The GRE General Test is a graduate-level admissions exam used by many graduate school and business school programs. The GRE provides grad and b-schools with one common criterion that can be used to compare all applicants, who come from all over the world and will certainly have an enormous range in academic and professional experience.

Your GRE score is a significant part of your graduate school application, but it certainly isn’t the only part. Admissions officers consider many other factors, including your undergraduate GPA, work and research experience, personal statement, letters of recommendation, and interviews. Some grad programs also require or consider GRE Subject Test scores.

It’s possible your GRE score could come in handy if you are interested in law school, as some schools are accepting (or are considering accepting) GRE scores in lieu of LSAT scores.

The GRE General Test features question types that closely reflect the kind of thinking you’ll do in graduate or business school.

  • Verbal Reasoning — Measures your ability to analyze and evaluate written material and synthesize information obtained from it, analyze relationships among component parts of sentences and recognize relationships among words and concepts.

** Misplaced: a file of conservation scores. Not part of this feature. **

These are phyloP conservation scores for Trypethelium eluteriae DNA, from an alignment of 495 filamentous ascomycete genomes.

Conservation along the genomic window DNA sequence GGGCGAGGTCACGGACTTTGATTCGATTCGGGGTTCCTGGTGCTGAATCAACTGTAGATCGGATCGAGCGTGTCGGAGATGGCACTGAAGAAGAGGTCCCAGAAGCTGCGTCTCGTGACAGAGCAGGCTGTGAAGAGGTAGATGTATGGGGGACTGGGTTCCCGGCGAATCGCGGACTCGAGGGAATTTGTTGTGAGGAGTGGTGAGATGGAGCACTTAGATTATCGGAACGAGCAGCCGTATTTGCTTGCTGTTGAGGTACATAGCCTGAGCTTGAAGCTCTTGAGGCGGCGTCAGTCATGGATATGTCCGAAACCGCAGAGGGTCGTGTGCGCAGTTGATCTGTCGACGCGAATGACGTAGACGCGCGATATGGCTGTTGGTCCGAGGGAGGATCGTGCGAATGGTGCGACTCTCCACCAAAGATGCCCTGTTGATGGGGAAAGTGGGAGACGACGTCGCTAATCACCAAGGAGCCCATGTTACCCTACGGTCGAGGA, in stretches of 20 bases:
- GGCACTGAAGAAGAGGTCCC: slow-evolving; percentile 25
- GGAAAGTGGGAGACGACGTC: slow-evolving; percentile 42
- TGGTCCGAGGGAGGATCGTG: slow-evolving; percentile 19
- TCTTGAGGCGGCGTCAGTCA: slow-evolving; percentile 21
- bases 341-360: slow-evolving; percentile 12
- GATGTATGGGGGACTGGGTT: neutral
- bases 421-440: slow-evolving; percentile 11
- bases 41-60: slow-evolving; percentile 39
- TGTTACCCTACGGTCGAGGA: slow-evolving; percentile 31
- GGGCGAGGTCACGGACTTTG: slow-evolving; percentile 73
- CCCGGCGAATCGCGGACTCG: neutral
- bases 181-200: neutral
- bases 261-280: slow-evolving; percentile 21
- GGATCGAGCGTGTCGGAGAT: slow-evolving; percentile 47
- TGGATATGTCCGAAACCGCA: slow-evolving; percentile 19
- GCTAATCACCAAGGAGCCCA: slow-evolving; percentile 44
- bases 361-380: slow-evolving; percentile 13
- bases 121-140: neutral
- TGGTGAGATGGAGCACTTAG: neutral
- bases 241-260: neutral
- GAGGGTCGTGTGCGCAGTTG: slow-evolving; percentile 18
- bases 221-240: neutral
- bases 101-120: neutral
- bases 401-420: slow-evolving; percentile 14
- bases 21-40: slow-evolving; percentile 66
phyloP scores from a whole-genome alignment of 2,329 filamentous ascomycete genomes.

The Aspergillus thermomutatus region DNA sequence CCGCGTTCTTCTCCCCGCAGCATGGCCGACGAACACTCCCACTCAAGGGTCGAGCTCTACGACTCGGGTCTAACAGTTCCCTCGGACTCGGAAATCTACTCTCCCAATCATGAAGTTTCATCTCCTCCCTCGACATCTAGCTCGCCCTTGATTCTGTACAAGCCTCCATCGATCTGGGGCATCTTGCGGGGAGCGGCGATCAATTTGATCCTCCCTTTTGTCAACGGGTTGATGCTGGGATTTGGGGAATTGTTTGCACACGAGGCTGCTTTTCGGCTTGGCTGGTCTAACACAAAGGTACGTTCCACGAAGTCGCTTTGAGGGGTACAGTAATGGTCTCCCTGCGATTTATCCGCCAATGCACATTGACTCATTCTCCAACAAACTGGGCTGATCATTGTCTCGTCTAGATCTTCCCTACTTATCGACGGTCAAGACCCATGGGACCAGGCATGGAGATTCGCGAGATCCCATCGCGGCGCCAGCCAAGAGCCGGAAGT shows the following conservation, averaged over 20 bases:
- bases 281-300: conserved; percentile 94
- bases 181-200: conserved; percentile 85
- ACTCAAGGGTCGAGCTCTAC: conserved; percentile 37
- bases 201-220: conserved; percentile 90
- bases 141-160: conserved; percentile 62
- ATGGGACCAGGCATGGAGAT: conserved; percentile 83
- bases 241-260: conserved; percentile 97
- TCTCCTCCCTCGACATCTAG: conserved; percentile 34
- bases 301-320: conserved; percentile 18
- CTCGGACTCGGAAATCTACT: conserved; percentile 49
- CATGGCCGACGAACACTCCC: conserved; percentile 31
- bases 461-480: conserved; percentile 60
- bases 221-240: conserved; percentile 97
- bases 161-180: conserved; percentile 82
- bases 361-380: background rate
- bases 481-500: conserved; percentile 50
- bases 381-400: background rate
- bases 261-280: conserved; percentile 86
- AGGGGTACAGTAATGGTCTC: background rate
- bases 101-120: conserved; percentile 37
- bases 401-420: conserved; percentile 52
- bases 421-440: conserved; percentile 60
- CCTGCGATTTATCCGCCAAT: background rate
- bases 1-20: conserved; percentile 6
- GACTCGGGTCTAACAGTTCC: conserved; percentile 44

• Quantitative Reasoning — Measures problem-solving ability using basic concepts of arithmetic, algebra, geometry and data analysis.
  • Analytical Writing — Measures critical thinking and analytical writing skills, specifically your ability to articulate and support complex ideas clearly and effectively.

GRE Test Format

Computer-delivered GRE® General Test Content and Structure

The overall testing time for the computer-delivered GRE® General Test is about three hours and 45 minutes. There are six sections with a 10-minute break following the third section.

 

Structure of the Computer-delivered Test

Measure Number of Questions Allotted Time
Analytical Writing
(One section with two separately timed tasks)
One “Analyze an Issue” task and one “Analyze an Argument” task 30 minutes per task
Verbal Reasoning
(Two sections)